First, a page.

By Jason Wilson
I first met Mike Dahn, who is now SVP Marketing & New Initiative Development at Thomson Reuters Legal, last January in Eagan during a beta preview of WestlawNext (WLN), and since then, we have kept up with one another over emails and the occasional beer when travel schedules permit. I recently caught up with him at AALL in Philadelphia, and we visited a while about business (we do share a common interest in legal publishing after all), WestlawNext, and (at the time) some of the recent criticisms of the platform. Afterwards, I felt like there were some unresolved issues that my readers might like to see addressed. So I asked Mike if he would be willing to answer a few questions by email, and he agreed. What follows is the result of several months worth of email exchanges and discussion. I think what he has to say you’ll find rather illuminating on the subject of WLN and WestSearch itself. As always, I encourage you to comment. I have no doubt that Mike and his team will be reading them.
JW: Can you tell the readers a little bit about your background, and your responsibilities at Thomson Reuters?
MD: Prior to joining West / Thomson Reuters, my background was in law librarianship and web development. I got a law degree and an MLIS and then worked at a law school for a couple years as a reference librarian and web developer. I then became the head of libraries and intranet development for a (then) 200-attorney law firm with six offices in Florida. At the firm, in addition to managing information services and intranet development, I negotiated vendor contracts and focused a lot on the cost recovery of our electronic research costs from clients. From there, I joined West in product development a little over eleven years ago.
My team and I spend nearly all of our time on the product development and marketing of WestlawNext and westlaw.com. In product development, we work closely with customers to understand what they’re trying to accomplish and why, and then we develop new products or make improvements to our existing products and services to help customers achieve their business goals better, faster, or both. In doing so, we consider both organizational and individual goals.
At the organizational level, we’re constantly asking ourselves: How can we help our customers get more business? Reduce their costs? Improve their profitability? For individuals, we keep asking: How can we get them to the answer faster? How can we help them understand the research issues better? How can we reduce the chance of missing something important?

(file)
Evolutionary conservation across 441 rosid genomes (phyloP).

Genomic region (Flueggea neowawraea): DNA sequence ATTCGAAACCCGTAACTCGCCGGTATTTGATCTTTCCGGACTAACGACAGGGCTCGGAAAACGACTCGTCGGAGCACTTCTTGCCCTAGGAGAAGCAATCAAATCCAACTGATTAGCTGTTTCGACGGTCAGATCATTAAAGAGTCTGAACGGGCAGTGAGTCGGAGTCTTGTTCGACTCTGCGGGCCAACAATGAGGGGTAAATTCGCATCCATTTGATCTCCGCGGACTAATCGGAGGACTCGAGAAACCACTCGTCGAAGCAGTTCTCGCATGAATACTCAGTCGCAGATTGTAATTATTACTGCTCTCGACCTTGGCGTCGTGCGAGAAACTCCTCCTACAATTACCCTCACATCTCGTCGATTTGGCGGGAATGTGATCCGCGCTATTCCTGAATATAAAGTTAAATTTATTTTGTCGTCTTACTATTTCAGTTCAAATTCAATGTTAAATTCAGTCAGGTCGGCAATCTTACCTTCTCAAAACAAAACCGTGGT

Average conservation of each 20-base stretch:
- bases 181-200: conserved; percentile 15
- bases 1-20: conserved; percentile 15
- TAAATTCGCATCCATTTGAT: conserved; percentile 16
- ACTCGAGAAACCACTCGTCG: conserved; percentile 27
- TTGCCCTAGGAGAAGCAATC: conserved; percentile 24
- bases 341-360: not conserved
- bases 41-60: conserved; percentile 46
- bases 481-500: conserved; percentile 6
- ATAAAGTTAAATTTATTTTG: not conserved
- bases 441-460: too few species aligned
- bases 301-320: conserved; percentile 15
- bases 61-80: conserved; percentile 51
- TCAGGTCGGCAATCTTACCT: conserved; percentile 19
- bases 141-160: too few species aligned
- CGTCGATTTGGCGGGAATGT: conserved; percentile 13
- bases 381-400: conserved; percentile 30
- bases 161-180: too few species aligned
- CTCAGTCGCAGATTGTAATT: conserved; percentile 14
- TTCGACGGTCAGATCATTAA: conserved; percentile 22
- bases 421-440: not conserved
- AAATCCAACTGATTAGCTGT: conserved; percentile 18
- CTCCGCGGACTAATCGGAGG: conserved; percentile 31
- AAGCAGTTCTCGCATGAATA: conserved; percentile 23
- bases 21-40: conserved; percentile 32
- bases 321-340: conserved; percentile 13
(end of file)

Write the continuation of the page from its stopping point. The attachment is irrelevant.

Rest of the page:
In marketing, we work on communicating the value of our products and services to the marketplace in ways that showcase our unique value, how that value translates into business benefits for our customers, and why our solutions are more cost-effective than anything else on the market. Lately we’ve been working on a campaign that explains how modern law firms, corporate law departments, and other organizations are using WestlawNext to deliver better, faster legal services at lower costs. You can see examples of this at customers.westlawnext.com.
JW: What do you think the most common misconceptions among Thomson Reuters Legal customers are, whether related to the business of publishing or something else?
MD: Our customers are pretty savvy. I don’t think there are a lot of misconceptions among them, but there are two misconceptions that come up on a regular basis that are worth discussing.
- WestSearch “crowdsourcing” means I’ll only get popular materials and not the esoteric content I might need (or that my opponent will get the benefit of my genius)
- Westlaw Classic = Boolean Search and WestlawNext = Natural Language Search
Misconception 1: “Crowdsourcing”
We actually don’t crowdsource any part of the WestSearch algorithm. By that, I just mean to clear up an issue with the nomenclature quickly before we get into how we use customer usage patterns to produce superior search results. The Oxford English Dictionary defines crowdsourcing as “the practice whereby an organization enlists a number of freelancers, paid or unpaid, to work on a specific task or problem.”